Emerging Brands

One of the biggest açai suppliers wants to be the In-N-Out Burger of the Brazilian superfood

Growing the Sambazon Açai Bowls concept will mean competing with its own CPG products and foodservice clients, but the CEO says it's about communicating the brand's mission.
A rendering of the franchise model for Sambazon Acai Bowls interior. |Rendering courtesy of Sambazon.

Ryan Black wants to build the In-N-Out Burger of açai bowl concepts.

Black is the co-founder and CEO of Sambazon, which he says supplies about 90% of the açai available in the U.S. and is the leading supplier globally.

He has spent two decades building a market for the Brazilian superfood in America, and Sambazon’s products are in some 30,000 retail stores, from Costco to Whole Foods, and are served by restaurant chains that include Smoothie King and many others.

The company opened the first Sambazon Açai Bowls outlet in the San Diego area in 2011, and the brand also now has eight nontraditional licensed locations in airports and college campuses, with three more scheduled to open this year.

Now Black contends there’s enough awareness about açai to start franchising—even though franchisees would be competing both with his CPG line and foodservice customers.

Black said the move is fundamentally about telling the brand’s story.

“The message of Sambazon is the mission of our company,” he said. “It’s difficult to tell that message behind someone else’s counter or behind a freezer door in supermarket.”

He likens it to the story of clothing designer Ralph Lauren, whose clothes were sold in Macy’s and Bloomingdale’s before the designer built his own flagship Ralph Lauren store. In the end, the debut of that flagship helped boost sales of the designer’s brand in the department stores too, Black said.

Sambazon Acai Bowl

The flagship unit in the San Diego area opened in 2011. | Photo courtesy of Sambazon.

A former almost-professional football player (he trained with the Minnesota Vikings but didn’t make it to the NFL, which he says stands for “not for long”), Black fell in love with açai 20 years ago on a beach in Brazil.

The superfood was huge there at the time, and athletes in Brazil ate it while in training because of its rich nutritional profile, serving as a meal that is both filling and light.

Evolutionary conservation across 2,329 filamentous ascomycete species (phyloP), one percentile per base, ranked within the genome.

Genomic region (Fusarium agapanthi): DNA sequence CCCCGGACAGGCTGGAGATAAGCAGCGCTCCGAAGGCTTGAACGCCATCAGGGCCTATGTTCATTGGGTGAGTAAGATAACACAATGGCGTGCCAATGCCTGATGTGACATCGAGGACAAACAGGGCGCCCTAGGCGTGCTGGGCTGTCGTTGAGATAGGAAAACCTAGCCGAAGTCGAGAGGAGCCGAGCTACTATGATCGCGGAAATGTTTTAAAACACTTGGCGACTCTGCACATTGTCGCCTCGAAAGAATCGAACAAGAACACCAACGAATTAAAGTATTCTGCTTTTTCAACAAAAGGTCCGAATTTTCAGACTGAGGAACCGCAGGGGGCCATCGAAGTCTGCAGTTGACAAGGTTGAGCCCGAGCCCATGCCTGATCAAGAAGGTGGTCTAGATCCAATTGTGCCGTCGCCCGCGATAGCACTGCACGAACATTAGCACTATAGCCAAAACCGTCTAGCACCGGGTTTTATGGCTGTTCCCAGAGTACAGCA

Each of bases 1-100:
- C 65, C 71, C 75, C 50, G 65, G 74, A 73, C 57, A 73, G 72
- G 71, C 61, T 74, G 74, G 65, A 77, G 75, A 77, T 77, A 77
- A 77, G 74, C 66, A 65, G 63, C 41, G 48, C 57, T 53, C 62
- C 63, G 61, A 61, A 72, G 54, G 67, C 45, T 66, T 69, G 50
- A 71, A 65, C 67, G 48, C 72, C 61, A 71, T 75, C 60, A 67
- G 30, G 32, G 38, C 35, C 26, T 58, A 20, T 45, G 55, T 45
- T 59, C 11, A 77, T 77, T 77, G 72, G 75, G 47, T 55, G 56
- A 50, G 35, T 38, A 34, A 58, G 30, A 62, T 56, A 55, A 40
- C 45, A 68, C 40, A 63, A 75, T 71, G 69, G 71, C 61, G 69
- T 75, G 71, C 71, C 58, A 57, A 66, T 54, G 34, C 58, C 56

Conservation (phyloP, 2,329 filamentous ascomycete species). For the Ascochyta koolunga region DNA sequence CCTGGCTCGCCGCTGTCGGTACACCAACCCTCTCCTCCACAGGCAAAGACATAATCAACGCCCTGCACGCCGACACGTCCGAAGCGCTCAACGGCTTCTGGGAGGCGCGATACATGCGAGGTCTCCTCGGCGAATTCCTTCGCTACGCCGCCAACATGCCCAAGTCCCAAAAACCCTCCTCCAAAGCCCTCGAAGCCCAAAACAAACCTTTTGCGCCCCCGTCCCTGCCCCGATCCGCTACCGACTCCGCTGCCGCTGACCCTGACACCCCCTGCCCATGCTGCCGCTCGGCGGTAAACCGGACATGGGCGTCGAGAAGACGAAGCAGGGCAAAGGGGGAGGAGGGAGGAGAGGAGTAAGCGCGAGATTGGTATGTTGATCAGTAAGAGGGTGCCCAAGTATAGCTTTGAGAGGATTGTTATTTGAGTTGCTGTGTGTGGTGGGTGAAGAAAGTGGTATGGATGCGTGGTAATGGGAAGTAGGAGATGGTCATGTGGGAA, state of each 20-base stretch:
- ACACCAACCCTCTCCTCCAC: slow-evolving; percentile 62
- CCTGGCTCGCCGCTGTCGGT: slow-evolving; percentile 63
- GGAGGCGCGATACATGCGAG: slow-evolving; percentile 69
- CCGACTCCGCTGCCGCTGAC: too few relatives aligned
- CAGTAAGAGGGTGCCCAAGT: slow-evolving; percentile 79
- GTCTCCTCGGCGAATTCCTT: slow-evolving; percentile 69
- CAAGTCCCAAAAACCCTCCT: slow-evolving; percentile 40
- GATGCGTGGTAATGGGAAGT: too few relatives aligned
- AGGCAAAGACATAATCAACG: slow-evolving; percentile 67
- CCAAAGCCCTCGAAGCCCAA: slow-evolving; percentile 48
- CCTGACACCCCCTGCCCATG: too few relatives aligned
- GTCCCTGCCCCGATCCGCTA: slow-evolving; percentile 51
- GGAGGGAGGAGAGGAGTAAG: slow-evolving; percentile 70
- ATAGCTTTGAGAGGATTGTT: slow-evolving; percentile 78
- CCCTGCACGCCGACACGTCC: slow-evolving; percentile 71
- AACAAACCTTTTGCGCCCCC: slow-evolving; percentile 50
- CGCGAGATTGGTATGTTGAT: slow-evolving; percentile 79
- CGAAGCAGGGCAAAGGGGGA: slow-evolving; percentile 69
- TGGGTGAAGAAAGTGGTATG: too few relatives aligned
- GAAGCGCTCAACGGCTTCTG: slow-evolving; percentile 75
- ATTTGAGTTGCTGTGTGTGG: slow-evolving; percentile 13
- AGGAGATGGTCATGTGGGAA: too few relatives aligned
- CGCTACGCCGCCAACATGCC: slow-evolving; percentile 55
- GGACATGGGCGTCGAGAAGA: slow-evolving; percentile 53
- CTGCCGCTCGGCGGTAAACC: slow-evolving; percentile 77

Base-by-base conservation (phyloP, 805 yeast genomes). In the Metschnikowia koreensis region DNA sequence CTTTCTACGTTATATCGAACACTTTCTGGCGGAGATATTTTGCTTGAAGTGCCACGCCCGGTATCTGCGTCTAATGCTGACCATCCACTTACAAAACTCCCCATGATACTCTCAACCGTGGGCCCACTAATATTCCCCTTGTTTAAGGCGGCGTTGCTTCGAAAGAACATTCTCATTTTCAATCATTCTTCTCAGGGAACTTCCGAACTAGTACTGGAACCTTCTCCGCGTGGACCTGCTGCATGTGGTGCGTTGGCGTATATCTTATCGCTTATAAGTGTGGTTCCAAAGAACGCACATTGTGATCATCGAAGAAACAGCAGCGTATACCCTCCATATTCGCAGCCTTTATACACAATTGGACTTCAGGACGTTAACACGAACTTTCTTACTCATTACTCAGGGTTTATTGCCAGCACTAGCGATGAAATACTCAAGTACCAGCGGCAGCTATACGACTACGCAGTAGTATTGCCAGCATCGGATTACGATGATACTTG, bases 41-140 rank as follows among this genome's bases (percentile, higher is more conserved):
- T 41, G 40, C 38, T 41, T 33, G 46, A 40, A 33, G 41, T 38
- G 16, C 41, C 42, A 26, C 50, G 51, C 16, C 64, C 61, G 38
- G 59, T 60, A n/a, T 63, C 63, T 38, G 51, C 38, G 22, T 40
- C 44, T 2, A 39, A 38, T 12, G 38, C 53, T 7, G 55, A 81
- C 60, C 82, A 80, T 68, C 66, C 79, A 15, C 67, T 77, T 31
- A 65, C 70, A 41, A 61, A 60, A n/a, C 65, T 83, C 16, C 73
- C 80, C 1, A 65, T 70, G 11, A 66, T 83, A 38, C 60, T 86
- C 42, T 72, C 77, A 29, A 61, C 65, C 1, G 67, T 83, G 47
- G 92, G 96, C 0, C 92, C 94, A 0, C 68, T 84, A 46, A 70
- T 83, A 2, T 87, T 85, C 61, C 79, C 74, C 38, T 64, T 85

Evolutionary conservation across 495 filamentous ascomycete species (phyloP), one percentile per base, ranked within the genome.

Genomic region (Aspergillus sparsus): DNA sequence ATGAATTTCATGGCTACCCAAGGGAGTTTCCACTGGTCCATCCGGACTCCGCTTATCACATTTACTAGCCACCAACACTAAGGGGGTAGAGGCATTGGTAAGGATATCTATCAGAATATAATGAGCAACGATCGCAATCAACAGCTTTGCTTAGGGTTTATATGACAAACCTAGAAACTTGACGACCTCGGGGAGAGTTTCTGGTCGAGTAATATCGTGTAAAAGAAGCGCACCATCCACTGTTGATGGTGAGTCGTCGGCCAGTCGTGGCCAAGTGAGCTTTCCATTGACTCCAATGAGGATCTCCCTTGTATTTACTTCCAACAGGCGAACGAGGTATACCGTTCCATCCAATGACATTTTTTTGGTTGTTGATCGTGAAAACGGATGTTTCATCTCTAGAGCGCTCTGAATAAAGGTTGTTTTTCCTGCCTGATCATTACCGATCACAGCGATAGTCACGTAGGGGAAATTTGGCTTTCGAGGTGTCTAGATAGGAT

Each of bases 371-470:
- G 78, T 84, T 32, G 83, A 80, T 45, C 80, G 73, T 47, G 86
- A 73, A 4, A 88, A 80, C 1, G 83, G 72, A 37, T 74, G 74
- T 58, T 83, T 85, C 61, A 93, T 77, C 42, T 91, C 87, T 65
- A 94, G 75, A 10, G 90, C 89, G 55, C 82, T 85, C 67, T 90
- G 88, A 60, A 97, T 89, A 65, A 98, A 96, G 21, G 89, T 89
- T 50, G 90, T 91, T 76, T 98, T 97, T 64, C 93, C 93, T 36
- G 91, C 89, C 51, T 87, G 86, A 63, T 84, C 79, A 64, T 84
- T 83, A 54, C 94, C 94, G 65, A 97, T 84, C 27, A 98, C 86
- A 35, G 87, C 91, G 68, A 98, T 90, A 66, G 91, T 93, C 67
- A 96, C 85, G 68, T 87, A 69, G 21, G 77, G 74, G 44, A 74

Black wanted to bring açai to the U.S., but the supply chain was undeveloped. The fruit, which grows on a type of tall skinny palm tree, was harvested wild in the rainforest. Black saw the need at the time to build a system that would protect the ecosystem there, he said.

In fact, the name Sambazon is a sort of acronym mashup for Sustainable Management of the Brazilian Amazon, he said.

There are concerns that the growing demand for açai is harming the biodiversity of the environmentally vital region, but Black said Sambazon has helped build sustainable forest management programs there that give growers an income alternative to more destructive industries, like mining, raising cattle or sugarcane. Sambazon’s products are still wild harvested, and also organic and fair trade certified, and he described the supply chain as fully transparent.

Now açai is a mainstream product, with about 60% of Americans aware of it. Açai bowl concepts have proliferated, from Vitality Bowls and Rush Bowls, to Clean Juice and Jamba.

And there’s serious competition. The Brazilian-born Oakberry, which has some 700 shops around the world, in January announced it has raised $67 million to expand in the U.S. with plans to open 200 units by 2026.

Sambazon, however, has the advantage of the vertically integrated supply chain, said Black.

Acai bowls

Sambazon Acai Bowls are customizable and in San Diego are priced between $10-$12. |Photo courtesy of Sambazon.

Black said the Sambazon Açai Bowl concept is also designed to showcase how the superfood is best served, offering proprietary dispensing equipment that gets the consistency, temperature and flavor right for the fully customizable bowls, alongside smoothies and juice drinks.

The franchise company, Sambazon Hospitality Group, based in San Clemente, Calif., will grow the concept in formats that can range from roughly 900- to 1,200-square feet as a brick-and-mortar, and much smaller units for nontraditional.

The concept can operate with as few as three workers, and the equipment is designed for speed. Most chains use blenders, which are slower and more labor intensive, said Black.

In addition to the açai dishes and drinks, the restaurant offers Brazilian cheese bread and is testing empanadas, both as add ons. Hot oatmeal is also on the menu.

The average check is roughly $15 to $17, with add ons.

The goal is to be the best of the açai bowls out there, with a simple, focused menu in the style of In-N-Out Burger, he said.

“We want to bring bowl shops to your local city and neighborhoods to reinforce the brand story, as well as to our customers who might be purchasing the product in supermarkets who also want to enjoy it on premise,” said Black.

 

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